That's a real long shot. These superdelegates are party leaders and elected officials who have spent a long time in the Democratic Party and they know the work that Clintons have done for the Democratic Party.

    Meanwhile, Bernie Sanders has not done the same kind of legwork to try to elect fellow Democrats.

  • JUDY WOODRUFF:

    And isn't it, Susan, just getting — it has been and it's even more mathematically difficult now for Bernie Sanders to get to that number.

  • SUSAN PAGE:

    Yes.

    And he's done a remarkable job. He's posed a much more serious challenge than I think anyone, including himself, expected at the beginning. But at this point, the debate is, what does Bernie Sanders want?

    I expect Bernie Sanders to stay in the race. Usually, candidates don't get out of the race until they run out of money. He's not going to run out of money. But the debate is, what is the role that he sees for himself going forward, and will he do everything he can to unite the party if and when Hillary Clinton is the nominee?

    In the exit polls last night in New York, 25 percent of Sanders supporters said they wouldn't vote for Hillary Clinton in the fall. She really needs his help to bring the party together if and when she's the nominee.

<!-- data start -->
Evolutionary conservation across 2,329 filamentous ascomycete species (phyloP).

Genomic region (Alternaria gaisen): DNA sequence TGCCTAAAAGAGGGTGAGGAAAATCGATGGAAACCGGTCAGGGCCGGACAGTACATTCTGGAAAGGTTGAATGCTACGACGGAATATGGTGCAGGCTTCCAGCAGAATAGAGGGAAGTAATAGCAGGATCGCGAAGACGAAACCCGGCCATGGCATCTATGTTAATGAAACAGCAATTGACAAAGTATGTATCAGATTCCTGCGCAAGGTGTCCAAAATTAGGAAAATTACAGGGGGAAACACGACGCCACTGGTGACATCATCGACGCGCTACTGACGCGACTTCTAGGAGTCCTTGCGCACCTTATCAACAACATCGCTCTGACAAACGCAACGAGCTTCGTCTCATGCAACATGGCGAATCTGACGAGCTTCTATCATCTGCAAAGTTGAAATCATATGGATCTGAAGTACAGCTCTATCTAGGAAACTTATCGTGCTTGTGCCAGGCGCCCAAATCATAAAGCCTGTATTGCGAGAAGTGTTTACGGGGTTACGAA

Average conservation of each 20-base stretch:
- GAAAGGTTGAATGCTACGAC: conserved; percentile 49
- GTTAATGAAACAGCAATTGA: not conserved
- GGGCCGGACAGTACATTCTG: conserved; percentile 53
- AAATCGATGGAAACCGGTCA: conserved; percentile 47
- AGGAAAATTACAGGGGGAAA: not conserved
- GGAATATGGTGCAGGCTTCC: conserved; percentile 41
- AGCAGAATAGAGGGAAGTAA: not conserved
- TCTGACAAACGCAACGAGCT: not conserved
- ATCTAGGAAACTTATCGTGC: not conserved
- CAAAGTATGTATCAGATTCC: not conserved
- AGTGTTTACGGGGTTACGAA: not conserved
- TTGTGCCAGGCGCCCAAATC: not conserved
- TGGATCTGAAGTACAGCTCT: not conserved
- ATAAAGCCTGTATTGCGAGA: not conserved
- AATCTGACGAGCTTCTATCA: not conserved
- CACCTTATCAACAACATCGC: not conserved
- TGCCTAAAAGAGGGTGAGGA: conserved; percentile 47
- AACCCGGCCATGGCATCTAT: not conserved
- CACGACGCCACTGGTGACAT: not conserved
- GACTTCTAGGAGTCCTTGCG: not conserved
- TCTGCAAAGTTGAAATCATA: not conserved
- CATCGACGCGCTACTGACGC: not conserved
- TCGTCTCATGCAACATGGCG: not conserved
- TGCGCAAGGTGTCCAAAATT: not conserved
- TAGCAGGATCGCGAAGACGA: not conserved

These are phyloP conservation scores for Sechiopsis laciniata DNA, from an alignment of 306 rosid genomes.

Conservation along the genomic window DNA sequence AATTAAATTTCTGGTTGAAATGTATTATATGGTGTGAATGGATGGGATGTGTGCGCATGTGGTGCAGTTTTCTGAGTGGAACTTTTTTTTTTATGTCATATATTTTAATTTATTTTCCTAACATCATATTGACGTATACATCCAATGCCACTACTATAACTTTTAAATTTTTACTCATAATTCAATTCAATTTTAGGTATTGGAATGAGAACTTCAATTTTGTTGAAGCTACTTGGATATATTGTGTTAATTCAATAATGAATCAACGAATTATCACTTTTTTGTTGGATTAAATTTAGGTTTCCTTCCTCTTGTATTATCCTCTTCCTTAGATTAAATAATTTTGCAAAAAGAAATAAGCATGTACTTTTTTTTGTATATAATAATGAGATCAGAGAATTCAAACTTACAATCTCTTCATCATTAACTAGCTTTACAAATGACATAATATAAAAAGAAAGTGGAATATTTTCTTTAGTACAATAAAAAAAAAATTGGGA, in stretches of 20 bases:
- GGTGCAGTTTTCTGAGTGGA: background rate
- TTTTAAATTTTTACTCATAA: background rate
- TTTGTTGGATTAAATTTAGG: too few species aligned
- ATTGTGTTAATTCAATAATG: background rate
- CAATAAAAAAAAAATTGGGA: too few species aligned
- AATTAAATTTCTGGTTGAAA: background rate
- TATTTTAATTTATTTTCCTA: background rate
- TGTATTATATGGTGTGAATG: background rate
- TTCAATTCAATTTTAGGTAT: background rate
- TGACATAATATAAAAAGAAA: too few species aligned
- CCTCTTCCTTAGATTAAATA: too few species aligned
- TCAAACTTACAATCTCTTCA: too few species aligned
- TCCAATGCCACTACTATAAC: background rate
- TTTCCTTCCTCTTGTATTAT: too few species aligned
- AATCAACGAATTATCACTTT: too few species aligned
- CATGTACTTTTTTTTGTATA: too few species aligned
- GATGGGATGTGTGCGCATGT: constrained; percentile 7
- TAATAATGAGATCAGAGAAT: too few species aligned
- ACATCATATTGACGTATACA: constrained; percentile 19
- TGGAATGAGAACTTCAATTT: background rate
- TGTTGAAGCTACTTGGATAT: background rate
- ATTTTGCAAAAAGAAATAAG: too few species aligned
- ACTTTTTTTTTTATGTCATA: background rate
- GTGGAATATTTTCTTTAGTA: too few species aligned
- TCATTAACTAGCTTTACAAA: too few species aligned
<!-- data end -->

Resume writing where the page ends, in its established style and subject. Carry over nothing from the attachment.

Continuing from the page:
• JUDY WOODRUFF:

    You ask what he wants. It sounds like he's still saying he wants to be the nominee. He's not ready to give that dream up.

  • REID WILSON:

    And the irony is that if Hillary Clinton becomes president, if the Democrats take back the U.S. Senate, Bernie Sanders is in line to chair a major committee.

    Remember, he is still technically an independent. He hasn't been elected to the Senate as a Democrat. And once again, this is a party that remembers the work that its members, that its politicians have done to help the rest of the party as well.

    Bernie Sanders doesn't necessarily have to chair this committee if his fellow senators don't think that he…

  • SUSAN PAGE:

    Although it was interesting Jeff Weaver said this afternoon that Bernie Sanders would remain a Democrat after this contest.

    That answers a question that we had had. There's one problem for the Clinton people. There are two things that opponents often want that he doesn't want. He doesn't need help retiring his debt. He is more successful than she is in raising money. He also doesn't want to be on the ticket.